Hathras Horror: Where are the Fast-Track Courts We Were Promised After the 2012 Delhi Gang-Rape?

Gender

Hathras Horror: Where are the Fast-Track Courts We Were Promised After the 2012 Delhi Gang-Rape?

Illustration: Robin Chakraborty

Eight years ago, the nation was shocked after one of the most horrific rapes the country has seen, the December 2012 incident in Delhi, first made headlines. As a fallout of the gruesome crime, droves of Indians, including students and prominent personalities took to the streets, demanding more protection and stringent laws in rape cases. Unfortunately, things don’t seem to have changed much since. The Hathras gang-rape is only the latest in a long list of crimes against women that have been reported in the last decade. But still, the UP incident seems to be the last straw, with demands similar to those raised in 2012 — including fast-track courts to deal with such cases — resurfacing.

For starters, as pointed out by a journalist on Twitter, many of the promises made following the 2012 incident don’t seem to have taken off. While there has been a consistent rise in rape cases, the journalist points out that the fast-track special courts that were touted to put an end to rapes in India, have been a non-starter, while the fund started following the December 2012 rape has remained largely unused.

The mother of “Nirbhaya”, which is what the media termed the victim of the 2012 gang rape, has also spoken out. “It’s very sad that daughters are being treated like this, but we continue to hear the same thing that the perpetrators got caught, and a few days later you move on to a different case,” the mother told reporters. The men convicted in that case were hanged seven years after the incident, despite the case being fast-tracked.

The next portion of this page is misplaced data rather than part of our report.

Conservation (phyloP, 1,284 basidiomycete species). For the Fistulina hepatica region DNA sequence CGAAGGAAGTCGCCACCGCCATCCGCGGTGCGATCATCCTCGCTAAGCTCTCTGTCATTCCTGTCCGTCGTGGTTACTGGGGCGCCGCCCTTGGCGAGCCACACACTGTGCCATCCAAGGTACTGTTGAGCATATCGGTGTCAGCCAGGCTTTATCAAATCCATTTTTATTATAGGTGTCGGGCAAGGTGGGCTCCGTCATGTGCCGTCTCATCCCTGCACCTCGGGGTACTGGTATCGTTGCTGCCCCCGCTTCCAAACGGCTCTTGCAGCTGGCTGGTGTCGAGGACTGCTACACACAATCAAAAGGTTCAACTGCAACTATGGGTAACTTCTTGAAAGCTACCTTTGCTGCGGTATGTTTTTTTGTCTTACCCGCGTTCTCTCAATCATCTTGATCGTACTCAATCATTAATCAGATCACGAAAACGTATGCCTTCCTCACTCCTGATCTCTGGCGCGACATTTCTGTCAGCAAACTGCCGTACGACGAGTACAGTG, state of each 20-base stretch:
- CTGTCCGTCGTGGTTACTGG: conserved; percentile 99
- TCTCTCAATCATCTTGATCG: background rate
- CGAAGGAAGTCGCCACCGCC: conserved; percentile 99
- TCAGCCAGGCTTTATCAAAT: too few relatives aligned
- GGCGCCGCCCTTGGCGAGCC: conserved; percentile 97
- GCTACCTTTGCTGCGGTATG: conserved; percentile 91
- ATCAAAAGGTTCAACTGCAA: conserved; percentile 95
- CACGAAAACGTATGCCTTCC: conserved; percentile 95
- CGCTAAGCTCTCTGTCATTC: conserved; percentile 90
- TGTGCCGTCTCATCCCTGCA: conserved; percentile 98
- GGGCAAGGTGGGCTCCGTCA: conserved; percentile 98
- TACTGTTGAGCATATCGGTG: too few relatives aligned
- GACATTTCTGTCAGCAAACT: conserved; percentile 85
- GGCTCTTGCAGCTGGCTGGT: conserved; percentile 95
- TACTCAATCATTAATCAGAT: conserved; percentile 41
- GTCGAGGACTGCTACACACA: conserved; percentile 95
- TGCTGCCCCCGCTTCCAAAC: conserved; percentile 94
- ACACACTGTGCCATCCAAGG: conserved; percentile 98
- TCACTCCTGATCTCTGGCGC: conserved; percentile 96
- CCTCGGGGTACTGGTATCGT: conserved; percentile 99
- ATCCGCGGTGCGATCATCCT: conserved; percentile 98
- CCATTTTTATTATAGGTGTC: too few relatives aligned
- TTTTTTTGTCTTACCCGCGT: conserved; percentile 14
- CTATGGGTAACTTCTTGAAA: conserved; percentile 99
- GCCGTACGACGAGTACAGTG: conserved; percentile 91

In Hathras, meanwhile there have been attempts to cover up just how brutal the attack was instead. The police only filed an FIR for rape ten days after the incident was reported, while a few fringe outfits have – shockingly – actually spoken out in favour of the rapists.

As per a report from 2019, meanwhile, as many as 42,000 cases of crimes committed against children were pending in UP courts while the number of rape and sexual assault cases exceeded a staggering 25,000. At that time, the UP government had planned to set up an additional 218 fast-track courts to add to the 81 that were already operational.

Later that year, four men accused of the horrific rape in Hyderabad were killed in an encounter. The family of a woman who was raped and set on fire in Unnao, called for similar punishment as the Hyderabad case.

This lack of trust in fast-track courts is understandable. According to an article in The Indian Express, there’s nothing “fast” about these courts. The report says, in some states like Bihar for example, about 2,500 cases took over 10 years to be resolved, while about 1,500 cases took between 5-10 years.

On Wednesday, however, UP’s Chief Minister Yogi Adityanath announced that a special SIT will be formed to investigate the case, and that a fast track court will be set up. Hopefully, for the sake of all women in this country, justice is delivered soon.

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